On 2 October 1999, Computer Professionals for Social Responsibility presented the Norbert Weiner Award to the open-source movement. Larry Wall, Brian Behlendorf, Richard M. Stallman, and myself were invited to accept. I was unable to attend because my wife was recovering from surgery at the time, but Harry Hochheiser delivered these remarks on my behalf. This speech has been translated into Japanese

Ladies and gentlemen, CPSR incautiously invited me to say a few words about social responsibility in computing tonight. And my first words are these: when I hear someone speak of `social responsibility', that's when I reach for my revolver.

In point of fact, I don't actually own a revolver; but I do believe the rhetoric and the very concept of `social responsibility' have become badly corrupted by political abuse. All too often, people who invoke `social responsibility' are demanding that we give up individual liberty — that we accept just a bit more taxation, just a bit more regulation, just a bit more governmental intrusiveness, all for the the supposed good of society.

The founders of the United States knew better than to believe that liberty could be traded away by inches to any good end. To foster social responsibility, they wrote a Constitution and a Bill of Rights designed to protect individual liberty against the natural expansionist tendency of governments.

My challenge to everyone here tonight is to remember that, and to express it in action. If we want to be socially responsible programmers, our first duty is to defend and expand liberty — to defend, in particular, the individual freedoms guaranteed in the Bill of Rights.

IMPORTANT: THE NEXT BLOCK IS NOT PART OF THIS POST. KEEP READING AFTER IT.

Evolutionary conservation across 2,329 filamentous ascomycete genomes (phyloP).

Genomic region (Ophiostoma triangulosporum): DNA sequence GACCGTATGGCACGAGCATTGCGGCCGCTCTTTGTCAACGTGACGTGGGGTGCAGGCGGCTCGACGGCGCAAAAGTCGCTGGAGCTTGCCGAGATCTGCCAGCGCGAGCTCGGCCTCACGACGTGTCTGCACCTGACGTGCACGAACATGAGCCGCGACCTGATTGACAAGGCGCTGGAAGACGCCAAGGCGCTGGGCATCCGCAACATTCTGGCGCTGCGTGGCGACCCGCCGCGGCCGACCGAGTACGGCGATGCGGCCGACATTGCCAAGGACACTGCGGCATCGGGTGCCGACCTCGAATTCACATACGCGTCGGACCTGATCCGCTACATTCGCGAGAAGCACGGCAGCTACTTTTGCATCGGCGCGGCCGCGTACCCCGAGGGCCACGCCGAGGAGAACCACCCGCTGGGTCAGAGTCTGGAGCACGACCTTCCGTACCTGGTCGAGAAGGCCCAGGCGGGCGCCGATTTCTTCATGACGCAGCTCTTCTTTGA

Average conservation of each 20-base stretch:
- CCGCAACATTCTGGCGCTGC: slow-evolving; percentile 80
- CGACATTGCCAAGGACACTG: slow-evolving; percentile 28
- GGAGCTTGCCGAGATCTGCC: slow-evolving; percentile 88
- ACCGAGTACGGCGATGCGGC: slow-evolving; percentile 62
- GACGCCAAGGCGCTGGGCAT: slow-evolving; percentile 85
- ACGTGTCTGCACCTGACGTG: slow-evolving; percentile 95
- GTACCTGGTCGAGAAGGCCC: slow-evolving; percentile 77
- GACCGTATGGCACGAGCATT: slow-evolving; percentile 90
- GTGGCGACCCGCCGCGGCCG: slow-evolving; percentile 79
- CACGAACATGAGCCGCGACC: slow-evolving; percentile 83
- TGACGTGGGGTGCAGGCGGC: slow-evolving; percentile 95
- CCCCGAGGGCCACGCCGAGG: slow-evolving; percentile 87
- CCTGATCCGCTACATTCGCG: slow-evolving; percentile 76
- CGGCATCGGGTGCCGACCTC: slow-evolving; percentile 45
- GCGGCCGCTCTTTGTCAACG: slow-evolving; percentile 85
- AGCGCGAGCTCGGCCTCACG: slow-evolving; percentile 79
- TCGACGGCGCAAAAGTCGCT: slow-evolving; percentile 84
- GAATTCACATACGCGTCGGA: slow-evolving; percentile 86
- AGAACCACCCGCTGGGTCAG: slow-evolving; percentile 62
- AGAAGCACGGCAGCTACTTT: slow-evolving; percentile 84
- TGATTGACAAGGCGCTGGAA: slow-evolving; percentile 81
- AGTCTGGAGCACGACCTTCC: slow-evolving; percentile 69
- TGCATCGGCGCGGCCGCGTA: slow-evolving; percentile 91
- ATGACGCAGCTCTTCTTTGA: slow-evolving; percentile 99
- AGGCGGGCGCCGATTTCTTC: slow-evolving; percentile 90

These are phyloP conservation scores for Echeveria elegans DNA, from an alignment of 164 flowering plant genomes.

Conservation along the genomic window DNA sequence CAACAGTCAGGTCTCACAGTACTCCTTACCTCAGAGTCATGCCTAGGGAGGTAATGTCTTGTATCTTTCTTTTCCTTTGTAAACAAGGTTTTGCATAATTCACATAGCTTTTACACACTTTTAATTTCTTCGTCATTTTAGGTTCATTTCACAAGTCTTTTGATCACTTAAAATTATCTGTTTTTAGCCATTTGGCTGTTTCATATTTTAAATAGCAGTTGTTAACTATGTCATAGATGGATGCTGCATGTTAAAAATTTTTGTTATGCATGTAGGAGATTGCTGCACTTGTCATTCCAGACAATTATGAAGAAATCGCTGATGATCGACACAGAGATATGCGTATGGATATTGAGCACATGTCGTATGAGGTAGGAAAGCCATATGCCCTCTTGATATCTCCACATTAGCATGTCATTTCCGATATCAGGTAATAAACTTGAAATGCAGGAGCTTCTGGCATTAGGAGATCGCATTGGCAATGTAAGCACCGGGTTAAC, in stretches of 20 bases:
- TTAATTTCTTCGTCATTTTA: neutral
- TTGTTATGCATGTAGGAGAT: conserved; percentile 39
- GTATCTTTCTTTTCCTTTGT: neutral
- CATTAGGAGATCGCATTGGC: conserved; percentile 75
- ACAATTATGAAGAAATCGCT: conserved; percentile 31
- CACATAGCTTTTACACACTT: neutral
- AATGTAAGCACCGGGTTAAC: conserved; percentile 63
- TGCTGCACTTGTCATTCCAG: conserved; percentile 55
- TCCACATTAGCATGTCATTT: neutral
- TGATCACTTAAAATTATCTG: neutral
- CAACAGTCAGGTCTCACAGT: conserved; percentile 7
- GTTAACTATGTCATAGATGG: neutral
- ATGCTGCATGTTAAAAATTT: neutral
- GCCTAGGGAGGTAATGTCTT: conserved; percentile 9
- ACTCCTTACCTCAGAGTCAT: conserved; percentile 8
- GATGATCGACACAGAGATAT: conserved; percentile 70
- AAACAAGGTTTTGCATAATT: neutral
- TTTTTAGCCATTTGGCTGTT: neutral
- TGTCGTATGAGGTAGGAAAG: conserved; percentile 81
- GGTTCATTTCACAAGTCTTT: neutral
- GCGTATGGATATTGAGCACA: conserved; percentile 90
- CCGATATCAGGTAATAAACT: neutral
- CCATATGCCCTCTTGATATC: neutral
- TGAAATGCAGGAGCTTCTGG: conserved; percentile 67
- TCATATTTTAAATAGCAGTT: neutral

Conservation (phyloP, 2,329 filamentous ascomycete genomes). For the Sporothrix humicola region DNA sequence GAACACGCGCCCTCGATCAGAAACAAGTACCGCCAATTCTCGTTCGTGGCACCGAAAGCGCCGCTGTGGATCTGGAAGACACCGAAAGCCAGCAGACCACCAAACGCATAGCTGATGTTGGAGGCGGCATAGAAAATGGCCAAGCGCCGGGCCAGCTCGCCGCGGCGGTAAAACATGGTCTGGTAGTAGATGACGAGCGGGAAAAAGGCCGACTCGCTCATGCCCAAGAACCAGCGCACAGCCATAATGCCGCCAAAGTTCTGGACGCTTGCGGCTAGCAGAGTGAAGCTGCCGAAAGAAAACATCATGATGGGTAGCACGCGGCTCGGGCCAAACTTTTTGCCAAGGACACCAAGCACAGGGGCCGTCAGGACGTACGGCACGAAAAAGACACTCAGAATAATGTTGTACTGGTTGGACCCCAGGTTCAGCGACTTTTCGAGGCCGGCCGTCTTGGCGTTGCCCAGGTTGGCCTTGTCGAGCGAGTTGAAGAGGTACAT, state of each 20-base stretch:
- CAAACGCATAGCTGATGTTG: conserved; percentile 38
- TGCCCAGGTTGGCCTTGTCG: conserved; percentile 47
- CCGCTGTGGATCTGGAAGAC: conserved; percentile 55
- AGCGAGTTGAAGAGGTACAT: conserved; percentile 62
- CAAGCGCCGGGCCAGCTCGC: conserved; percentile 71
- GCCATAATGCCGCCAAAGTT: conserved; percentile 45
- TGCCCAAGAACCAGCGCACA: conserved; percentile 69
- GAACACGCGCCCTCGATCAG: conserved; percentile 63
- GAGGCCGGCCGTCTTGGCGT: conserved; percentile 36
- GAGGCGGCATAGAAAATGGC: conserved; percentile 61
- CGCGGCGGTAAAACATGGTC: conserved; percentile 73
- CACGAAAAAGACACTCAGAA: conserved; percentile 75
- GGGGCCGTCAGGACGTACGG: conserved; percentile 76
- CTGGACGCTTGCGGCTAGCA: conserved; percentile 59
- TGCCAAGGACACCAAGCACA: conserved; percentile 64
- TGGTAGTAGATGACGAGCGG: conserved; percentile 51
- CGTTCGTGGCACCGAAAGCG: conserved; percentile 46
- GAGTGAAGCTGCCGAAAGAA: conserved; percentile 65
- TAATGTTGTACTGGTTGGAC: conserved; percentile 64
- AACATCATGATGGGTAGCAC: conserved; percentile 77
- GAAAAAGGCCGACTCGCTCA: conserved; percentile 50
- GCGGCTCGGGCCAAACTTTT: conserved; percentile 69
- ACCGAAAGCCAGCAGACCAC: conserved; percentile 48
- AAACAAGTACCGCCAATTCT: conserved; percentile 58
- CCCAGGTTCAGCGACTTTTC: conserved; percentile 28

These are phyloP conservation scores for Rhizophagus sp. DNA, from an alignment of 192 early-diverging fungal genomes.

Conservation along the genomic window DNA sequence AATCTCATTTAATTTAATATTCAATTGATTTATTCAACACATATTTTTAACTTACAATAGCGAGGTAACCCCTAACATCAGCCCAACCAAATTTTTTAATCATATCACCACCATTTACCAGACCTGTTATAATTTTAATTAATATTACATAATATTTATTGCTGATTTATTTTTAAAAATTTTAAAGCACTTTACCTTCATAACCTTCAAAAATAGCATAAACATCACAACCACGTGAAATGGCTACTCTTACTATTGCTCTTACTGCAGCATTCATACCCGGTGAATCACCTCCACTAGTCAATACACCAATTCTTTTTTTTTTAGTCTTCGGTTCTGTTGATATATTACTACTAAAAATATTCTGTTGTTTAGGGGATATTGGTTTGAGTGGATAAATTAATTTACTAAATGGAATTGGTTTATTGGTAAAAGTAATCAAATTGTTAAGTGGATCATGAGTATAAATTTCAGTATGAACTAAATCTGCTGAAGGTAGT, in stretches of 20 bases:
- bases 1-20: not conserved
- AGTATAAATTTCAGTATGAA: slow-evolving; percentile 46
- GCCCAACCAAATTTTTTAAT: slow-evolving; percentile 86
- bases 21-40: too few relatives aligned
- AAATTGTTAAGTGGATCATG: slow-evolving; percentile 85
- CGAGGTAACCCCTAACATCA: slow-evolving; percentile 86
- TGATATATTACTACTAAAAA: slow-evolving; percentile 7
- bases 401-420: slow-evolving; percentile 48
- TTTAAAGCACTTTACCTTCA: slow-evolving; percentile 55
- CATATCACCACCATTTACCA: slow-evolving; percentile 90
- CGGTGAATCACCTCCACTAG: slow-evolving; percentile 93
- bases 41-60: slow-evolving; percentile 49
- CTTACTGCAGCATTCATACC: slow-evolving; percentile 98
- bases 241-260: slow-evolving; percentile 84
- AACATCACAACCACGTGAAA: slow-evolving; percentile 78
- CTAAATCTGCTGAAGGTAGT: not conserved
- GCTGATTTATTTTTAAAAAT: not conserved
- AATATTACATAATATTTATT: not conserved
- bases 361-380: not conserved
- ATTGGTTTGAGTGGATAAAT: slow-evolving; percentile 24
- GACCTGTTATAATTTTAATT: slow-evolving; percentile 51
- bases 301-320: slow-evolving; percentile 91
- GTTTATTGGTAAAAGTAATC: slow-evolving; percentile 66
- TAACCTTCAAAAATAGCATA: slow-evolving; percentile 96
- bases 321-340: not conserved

Bearing in mind the First Amendment, no socially responsible programmer should cooperate with or assist any government program which censors or interdicts free speech. Or which gives special status, positively or negatively, to religious organizations. Or which interferes with the right of people to assemble peacefully over electronic networks or in any other medium.

Bearing in mind the Second Amendment, no socially responsible programmer should use his craft to assist with any government program of firearms registration, licensing, prohibition, or confiscation.

Bearing in mind the Fourth Amendment, no socially responsible programmer should assist any program of domestic surveillance, including efforts to convert privacy from a right to a government-granted privilege through cryptographic key-escrow schemes or national identification databases.

Bearing in mind the Ninth and Tenth Amendments, no socially responsible programmer should allow his work to assist the federal government in arrogating powers not explicitly granted to it under the Constitution, and therefore reserved to the states and the people.

We cannot leave the defense of our liberty to politicians; they thrive on slicing away bits of it in the name of any pressure group that can deliver votes. It is the duty of every citizen — and of every socially responsible programmer — not merely to passively resist the erosion of liberty, but to actively promote and extend liberty; to enlarge the private sphere; to take power away from government so that individuals and voluntary groups may peacefully work out their destinies.

The founders of the U.S. expected us to exercise social responsibility with the ballot and the bullet — to defend liberty with the vote, and with citizen arms if the vote ever failed us. Today, in a world of ever more ubiquitous computing and networking, we can use the computer keyboard to the same end.

Go to it!